A future filled with self-driving cars offers a host of benefits, including fewer greenhouse gas emissions and increased traffic efficiency, but MIT's 'Moral Machine' is a tool that addresses one of the darker aspects of proliferating autonomous vehicles. The browser tool poses scenarios in which a self-driving vehicle must choose between colliding with a barrier and killing its passenger or swerving from the barrier and killing pedestrians.
The Moral Machine is effectively a crowdsourced version of the classic "trolley problem" from philosophy, which, when boiled down to its basic tenet, asks whether it is better to cause death by acting or cause death by doing nothing. Though the trolley problem was purely theoretical, self-driving cars create the potential for a real-world instantiation of the dilemma.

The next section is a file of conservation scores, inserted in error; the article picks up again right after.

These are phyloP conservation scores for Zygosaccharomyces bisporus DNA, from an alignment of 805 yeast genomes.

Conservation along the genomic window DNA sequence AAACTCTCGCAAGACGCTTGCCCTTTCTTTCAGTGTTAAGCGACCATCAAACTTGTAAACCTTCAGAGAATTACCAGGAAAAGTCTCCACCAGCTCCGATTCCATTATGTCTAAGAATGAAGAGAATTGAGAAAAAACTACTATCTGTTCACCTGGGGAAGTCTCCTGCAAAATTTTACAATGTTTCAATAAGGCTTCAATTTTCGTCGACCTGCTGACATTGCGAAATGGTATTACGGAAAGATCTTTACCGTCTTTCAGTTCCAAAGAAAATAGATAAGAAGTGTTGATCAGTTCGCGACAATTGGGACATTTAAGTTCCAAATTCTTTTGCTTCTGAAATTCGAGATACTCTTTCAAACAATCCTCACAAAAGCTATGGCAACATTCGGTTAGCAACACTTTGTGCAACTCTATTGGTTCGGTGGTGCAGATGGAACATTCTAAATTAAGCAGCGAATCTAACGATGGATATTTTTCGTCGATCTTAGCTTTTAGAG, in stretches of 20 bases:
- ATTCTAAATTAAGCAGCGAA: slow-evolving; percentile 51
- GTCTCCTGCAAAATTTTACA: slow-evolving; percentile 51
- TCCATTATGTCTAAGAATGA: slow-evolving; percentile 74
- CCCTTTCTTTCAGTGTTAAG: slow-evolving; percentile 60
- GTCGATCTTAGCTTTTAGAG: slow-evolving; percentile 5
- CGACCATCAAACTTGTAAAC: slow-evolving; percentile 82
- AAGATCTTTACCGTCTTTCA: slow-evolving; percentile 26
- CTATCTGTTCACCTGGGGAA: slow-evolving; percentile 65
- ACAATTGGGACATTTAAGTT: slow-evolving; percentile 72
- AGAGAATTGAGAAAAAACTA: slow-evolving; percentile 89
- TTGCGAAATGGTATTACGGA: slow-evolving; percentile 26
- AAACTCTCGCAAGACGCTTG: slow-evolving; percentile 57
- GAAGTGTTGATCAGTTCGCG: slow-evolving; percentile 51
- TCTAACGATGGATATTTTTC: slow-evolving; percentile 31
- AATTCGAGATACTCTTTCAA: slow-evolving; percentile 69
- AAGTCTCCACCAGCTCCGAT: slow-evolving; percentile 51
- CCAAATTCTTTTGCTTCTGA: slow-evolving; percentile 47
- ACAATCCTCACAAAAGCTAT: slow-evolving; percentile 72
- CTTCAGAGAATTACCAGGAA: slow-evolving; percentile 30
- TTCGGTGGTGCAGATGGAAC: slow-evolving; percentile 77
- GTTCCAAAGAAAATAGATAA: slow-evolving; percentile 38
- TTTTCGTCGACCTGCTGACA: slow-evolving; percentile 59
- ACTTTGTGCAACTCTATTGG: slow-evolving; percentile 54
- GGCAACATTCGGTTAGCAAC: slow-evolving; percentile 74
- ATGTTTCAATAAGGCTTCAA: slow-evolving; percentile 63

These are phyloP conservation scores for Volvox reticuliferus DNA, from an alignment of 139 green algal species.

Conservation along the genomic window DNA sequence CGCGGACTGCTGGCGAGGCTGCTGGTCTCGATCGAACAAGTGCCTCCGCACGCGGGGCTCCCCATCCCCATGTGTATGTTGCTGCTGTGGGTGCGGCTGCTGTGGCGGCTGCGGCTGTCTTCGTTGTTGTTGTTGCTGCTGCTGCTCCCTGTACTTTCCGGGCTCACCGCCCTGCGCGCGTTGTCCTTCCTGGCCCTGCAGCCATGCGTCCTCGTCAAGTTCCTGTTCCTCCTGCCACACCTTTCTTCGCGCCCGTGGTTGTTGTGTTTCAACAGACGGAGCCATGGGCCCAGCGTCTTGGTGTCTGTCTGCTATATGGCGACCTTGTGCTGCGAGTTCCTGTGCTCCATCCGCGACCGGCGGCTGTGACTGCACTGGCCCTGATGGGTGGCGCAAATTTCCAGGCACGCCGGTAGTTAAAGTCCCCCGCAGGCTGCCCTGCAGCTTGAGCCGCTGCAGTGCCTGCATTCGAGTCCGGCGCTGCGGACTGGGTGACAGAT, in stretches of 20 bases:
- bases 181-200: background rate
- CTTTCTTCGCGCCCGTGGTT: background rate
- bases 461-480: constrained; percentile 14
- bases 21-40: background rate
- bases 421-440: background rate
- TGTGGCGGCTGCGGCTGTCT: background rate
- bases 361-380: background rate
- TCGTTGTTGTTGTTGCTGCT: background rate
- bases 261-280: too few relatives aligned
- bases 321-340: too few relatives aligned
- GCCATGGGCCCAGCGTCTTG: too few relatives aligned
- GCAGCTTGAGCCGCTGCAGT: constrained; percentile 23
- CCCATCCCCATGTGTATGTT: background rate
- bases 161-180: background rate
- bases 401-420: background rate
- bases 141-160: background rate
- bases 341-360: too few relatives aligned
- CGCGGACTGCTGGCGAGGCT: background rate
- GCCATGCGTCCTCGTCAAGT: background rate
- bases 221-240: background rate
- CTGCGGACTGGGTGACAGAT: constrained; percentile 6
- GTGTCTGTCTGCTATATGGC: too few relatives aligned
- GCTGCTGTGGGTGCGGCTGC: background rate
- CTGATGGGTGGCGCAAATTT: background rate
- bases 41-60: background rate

Though the Moral Machine's data may never actually be put to use in self-driving cars, it nonetheless is a look into Internet users' moral codes.